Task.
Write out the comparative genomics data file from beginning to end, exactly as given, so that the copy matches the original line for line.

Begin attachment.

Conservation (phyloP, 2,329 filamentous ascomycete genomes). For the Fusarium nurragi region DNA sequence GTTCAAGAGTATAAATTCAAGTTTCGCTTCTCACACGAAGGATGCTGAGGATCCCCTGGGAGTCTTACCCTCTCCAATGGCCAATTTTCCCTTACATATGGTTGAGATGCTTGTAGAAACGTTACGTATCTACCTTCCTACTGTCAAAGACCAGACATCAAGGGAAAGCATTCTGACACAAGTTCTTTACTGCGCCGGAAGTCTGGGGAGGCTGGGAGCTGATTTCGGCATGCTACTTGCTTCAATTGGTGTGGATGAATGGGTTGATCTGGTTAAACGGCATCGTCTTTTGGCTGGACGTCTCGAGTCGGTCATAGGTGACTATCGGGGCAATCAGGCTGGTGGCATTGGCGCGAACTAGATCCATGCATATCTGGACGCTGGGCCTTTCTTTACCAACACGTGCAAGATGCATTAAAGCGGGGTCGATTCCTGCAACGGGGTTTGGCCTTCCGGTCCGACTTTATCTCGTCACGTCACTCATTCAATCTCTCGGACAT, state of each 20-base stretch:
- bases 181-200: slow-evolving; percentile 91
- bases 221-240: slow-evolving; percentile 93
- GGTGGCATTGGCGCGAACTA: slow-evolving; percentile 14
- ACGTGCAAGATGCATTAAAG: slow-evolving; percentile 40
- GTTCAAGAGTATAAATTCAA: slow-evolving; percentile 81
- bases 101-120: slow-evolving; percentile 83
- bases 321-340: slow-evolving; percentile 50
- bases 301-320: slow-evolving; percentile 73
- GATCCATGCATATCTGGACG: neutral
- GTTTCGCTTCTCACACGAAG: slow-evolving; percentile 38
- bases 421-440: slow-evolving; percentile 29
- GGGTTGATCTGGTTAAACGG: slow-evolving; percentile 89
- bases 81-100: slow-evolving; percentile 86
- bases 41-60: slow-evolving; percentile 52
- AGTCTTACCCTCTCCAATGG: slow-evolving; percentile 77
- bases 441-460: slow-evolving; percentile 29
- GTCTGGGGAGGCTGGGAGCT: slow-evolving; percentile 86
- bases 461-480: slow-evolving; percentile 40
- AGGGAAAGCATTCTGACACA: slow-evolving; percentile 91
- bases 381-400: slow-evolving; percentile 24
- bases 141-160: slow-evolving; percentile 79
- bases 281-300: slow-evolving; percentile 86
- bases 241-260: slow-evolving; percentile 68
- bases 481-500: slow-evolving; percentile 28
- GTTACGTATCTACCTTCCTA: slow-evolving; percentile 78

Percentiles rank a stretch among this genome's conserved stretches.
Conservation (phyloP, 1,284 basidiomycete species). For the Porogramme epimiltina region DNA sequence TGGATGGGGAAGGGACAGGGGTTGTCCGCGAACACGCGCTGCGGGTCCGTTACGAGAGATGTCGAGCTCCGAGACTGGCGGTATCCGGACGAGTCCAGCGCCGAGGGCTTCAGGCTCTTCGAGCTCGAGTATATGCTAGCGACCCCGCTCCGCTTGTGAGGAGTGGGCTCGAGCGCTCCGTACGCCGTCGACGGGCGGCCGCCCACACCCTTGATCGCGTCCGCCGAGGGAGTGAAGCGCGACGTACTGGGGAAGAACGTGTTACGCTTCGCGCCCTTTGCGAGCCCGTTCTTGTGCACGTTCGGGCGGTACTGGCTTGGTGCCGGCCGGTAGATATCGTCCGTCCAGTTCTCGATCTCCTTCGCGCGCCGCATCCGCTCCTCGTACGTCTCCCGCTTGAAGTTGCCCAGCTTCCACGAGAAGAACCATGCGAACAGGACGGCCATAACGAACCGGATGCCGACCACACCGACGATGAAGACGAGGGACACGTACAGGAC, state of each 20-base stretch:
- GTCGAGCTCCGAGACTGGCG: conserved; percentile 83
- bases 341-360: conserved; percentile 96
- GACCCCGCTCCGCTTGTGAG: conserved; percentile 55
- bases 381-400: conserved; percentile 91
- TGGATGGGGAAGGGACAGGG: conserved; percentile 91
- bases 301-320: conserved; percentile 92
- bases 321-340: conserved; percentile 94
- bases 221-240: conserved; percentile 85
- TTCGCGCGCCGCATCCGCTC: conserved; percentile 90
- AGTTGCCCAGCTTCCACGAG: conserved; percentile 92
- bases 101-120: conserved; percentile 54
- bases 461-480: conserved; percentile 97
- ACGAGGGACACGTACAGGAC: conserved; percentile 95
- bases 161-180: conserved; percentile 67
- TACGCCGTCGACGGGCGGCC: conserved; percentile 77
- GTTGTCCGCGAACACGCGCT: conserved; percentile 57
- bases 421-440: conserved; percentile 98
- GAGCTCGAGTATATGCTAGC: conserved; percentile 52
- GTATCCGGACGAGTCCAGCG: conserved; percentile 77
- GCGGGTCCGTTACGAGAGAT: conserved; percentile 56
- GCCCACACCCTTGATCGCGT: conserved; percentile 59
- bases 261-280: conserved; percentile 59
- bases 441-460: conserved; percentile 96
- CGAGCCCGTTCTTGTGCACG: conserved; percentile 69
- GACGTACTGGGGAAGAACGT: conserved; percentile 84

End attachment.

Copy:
Conservation (phyloP, 2,329 filamentous ascomycete genomes). For the Fusarium nurragi region DNA sequence GTTCAAGAGTATAAATTCAAGTTTCGCTTCTCACACGAAGGATGCTGAGGATCCCCTGGGAGTCTTACCCTCTCCAATGGCCAATTTTCCCTTACATATGGTTGAGATGCTTGTAGAAACGTTACGTATCTACCTTCCTACTGTCAAAGACCAGACATCAAGGGAAAGCATTCTGACACAAGTTCTTTACTGCGCCGGAAGTCTGGGGAGGCTGGGAGCTGATTTCGGCATGCTACTTGCTTCAATTGGTGTGGATGAATGGGTTGATCTGGTTAAACGGCATCGTCTTTTGGCTGGACGTCTCGAGTCGGTCATAGGTGACTATCGGGGCAATCAGGCTGGTGGCATTGGCGCGAACTAGATCCATGCATATCTGGACGCTGGGCCTTTCTTTACCAACACGTGCAAGATGCATTAAAGCGGGGTCGATTCCTGCAACGGGGTTTGGCCTTCCGGTCCGACTTTATCTCGTCACGTCACTCATTCAATCTCTCGGACAT, state of each 20-base stretch:
- bases 181-200: slow-evolving; percentile 91
- bases 221-240: slow-evolving; percentile 93
- GGTGGCATTGGCGCGAACTA: slow-evolving; percentile 14
- ACGTGCAAGATGCATTAAAG: slow-evolving; percentile 40
- GTTCAAGAGTATAAATTCAA: slow-evolving; percentile 81
- bases 101-120: slow-evolving; percentile 83
- bases 321-340: slow-evolving; percentile 50
- bases 301-320: slow-evolving; percentile 73
- GATCCATGCATATCTGGACG: neutral
- GTTTCGCTTCTCACACGAAG: slow-evolving; percentile 38
- bases 421-440: slow-evolving; percentile 29
- GGGTTGATCTGGTTAAACGG: slow-evolving; percentile 89
- bases 81-100: slow-evolving; percentile 86
- bases 41-60: slow-evolving; percentile 52
- AGTCTTACCCTCTCCAATGG: slow-evolving; percentile 77
- bases 441-460: slow-evolving; percentile 29
- GTCTGGGGAGGCTGGGAGCT: slow-evolving; percentile 86
- bases 461-480: slow-evolving; percentile 40
- AGGGAAAGCATTCTGACACA: slow-evolving; percentile 91
- bases 381-400: slow-evolving; percentile 24
- bases 141-160: slow-evolving; percentile 79
- bases 281-300: slow-evolving; percentile 86
- bases 241-260: slow-evolving; percentile 68
- bases 481-500: slow-evolving; percentile 28
- GTTACGTATCTACCTTCCTA: slow-evolving; percentile 78

Percentiles rank a stretch among this genome's conserved stretches.
Conservation (phyloP, 1,284 basidiomycete species). For the Porogramme epimiltina region DNA sequence TGGATGGGGAAGGGACAGGGGTTGTCCGCGAACACGCGCTGCGGGTCCGTTACGAGAGATGTCGAGCTCCGAGACTGGCGGTATCCGGACGAGTCCAGCGCCGAGGGCTTCAGGCTCTTCGAGCTCGAGTATATGCTAGCGACCCCGCTCCGCTTGTGAGGAGTGGGCTCGAGCGCTCCGTACGCCGTCGACGGGCGGCCGCCCACACCCTTGATCGCGTCCGCCGAGGGAGTGAAGCGCGACGTACTGGGGAAGAACGTGTTACGCTTCGCGCCCTTTGCGAGCCCGTTCTTGTGCACGTTCGGGCGGTACTGGCTTGGTGCCGGCCGGTAGATATCGTCCGTCCAGTTCTCGATCTCCTTCGCGCGCCGCATCCGCTCCTCGTACGTCTCCCGCTTGAAGTTGCCCAGCTTCCACGAGAAGAACCATGCGAACAGGACGGCCATAACGAACCGGATGCCGACCACACCGACGATGAAGACGAGGGACACGTACAGGAC, state of each 20-base stretch:
- GTCGAGCTCCGAGACTGGCG: conserved; percentile 83
- bases 341-360: conserved; percentile 96
- GACCCCGCTCCGCTTGTGAG: conserved; percentile 55
- bases 381-400: conserved; percentile 91
- TGGATGGGGAAGGGACAGGG: conserved; percentile 91
- bases 301-320: conserved; percentile 92
- bases 321-340: conserved; percentile 94
- bases 221-240: conserved; percentile 85
- TTCGCGCGCCGCATCCGCTC: conserved; percentile 90
- AGTTGCCCAGCTTCCACGAG: conserved; percentile 92
- bases 101-120: conserved; percentile 54
- bases 461-480: conserved; percentile 97
- ACGAGGGACACGTACAGGAC: conserved; percentile 95
- bases 161-180: conserved; percentile 67
- TACGCCGTCGACGGGCGGCC: conserved; percentile 77
- GTTGTCCGCGAACACGCGCT: conserved; percentile 57
- bases 421-440: conserved; percentile 98
- GAGCTCGAGTATATGCTAGC: conserved; percentile 52
- GTATCCGGACGAGTCCAGCG: conserved; percentile 77
- GCGGGTCCGTTACGAGAGAT: conserved; percentile 56
- GCCCACACCCTTGATCGCGT: conserved; percentile 59
- bases 261-280: conserved; percentile 59
- bases 441-460: conserved; percentile 96
- CGAGCCCGTTCTTGTGCACG: conserved; percentile 69
- GACGTACTGGGGAAGAACGT: conserved; percentile 84